Note — Dec 12, 2021

Mycorrhizal Fungal Networks and the Dataome

Seen in → No.200

I read A powerful and underappreciated ally in the climate crisis? Fungi by Toby Kiers and Merlin Sheldrake, and Caleb Scharf’s 3 Greatest Revelations one after the other. It’s in this context that I found them intriguing, a natural super-network of fungi under our feet, connecting the organic world, and a human-constructed layer exchanging information, permeating society, the dataome (which is already a concept under various names by various other people, but a good one whatever the name).

Globally, the total length of fungal mycelium in the top 10cm of soil is more than 450 quadrillion km: about half the width of our galaxy. These symbiotic networks comprise an ancient life-support system that easily qualifies as one of the wonders of the living world. […]

Fungi lie at the base of the food webs that support much of life on Earth. About 500m years ago, fungi facilitated the movement of aquatic plants on to land, fungal mycelium serving as plant root systems for tens of millions of years until plants could evolve their own. This association transformed the planet and its atmosphere – the evolution of plant-fungal partnerships coincided with a 90% reduction in the level of atmospheric carbon dioxide.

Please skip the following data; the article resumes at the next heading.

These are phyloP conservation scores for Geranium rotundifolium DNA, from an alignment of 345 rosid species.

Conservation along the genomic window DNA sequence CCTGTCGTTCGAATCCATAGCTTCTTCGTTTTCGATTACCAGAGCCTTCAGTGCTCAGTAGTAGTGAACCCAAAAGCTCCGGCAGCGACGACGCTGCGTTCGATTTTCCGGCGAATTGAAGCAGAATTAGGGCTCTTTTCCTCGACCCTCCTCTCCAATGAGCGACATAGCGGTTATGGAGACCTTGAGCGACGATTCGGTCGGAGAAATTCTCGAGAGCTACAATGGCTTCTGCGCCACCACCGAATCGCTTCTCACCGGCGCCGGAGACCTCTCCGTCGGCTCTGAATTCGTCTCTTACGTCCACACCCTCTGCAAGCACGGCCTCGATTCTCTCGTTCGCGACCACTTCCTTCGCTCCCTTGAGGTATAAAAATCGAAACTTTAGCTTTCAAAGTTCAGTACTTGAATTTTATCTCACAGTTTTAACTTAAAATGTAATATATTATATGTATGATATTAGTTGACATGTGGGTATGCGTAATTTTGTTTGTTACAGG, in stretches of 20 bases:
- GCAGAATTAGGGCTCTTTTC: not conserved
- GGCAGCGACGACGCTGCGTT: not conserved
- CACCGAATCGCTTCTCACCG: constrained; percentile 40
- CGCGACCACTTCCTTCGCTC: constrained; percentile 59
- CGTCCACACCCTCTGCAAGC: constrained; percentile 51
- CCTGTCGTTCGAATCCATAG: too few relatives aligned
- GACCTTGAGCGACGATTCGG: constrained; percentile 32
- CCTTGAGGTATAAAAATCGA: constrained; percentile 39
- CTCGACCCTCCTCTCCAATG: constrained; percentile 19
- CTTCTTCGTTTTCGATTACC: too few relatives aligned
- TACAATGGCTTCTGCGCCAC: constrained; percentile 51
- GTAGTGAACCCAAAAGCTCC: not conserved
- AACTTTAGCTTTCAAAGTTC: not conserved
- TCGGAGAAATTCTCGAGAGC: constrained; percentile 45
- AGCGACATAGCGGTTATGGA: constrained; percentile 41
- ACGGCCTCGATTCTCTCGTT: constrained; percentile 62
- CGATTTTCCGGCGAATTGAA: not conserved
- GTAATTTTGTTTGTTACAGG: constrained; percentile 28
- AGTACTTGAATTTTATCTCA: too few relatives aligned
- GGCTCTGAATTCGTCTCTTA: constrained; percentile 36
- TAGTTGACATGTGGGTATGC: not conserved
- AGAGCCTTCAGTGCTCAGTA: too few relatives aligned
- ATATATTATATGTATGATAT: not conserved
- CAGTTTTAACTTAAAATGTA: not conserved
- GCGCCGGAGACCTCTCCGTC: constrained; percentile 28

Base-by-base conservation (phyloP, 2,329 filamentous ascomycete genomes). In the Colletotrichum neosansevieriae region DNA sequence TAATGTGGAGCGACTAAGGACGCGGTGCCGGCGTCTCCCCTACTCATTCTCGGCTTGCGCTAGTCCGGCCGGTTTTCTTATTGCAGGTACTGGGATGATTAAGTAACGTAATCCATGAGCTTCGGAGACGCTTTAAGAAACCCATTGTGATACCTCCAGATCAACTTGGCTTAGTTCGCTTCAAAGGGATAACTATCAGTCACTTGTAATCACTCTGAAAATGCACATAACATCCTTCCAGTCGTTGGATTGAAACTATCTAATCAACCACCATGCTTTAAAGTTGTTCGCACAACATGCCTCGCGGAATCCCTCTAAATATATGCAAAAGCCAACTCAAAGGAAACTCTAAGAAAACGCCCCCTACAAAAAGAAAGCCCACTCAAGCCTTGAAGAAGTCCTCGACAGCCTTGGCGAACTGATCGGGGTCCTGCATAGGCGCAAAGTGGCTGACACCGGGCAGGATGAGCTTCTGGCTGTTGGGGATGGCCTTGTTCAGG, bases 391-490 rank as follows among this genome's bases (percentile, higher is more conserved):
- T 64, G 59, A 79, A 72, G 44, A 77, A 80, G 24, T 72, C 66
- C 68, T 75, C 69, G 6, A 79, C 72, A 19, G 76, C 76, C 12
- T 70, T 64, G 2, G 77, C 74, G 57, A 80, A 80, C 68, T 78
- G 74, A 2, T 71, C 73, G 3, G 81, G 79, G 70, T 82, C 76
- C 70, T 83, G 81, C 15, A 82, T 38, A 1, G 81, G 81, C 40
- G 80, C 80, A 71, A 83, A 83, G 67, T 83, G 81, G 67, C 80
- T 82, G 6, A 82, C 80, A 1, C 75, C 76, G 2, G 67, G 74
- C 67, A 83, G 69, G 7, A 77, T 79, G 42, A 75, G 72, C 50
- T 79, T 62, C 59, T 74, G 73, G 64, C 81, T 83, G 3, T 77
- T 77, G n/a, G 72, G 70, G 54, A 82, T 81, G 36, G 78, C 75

If we accept the dataome is another alternate living system, and it’s clearly in an intimate symbiotic relationship with us, we realize we can’t exist fully without it. Pretty much everything we do as a species, good and bad, comes down to the propagation of information, the exchange of information. We are not isolated creatures, we’re highly social creatures. We are constantly exchanging information that enables us to build a library for survival on this planet. It’s proven an incredibly successful approach to survival. If I can remember what happened 1,000 years ago, that may inform me for success today. […]

It’s a nice fantasy to think about future singularity. But that’s just part of a continuum. It really began when biology started to implement information external to itself in the way humans did it. Transcendence moved life to a different kind of instantiation 200,000 years ago. Humans distinguished themselves by enabling knowledge, by enabling information, to be carried through time in a far more explicit way than any other species had done.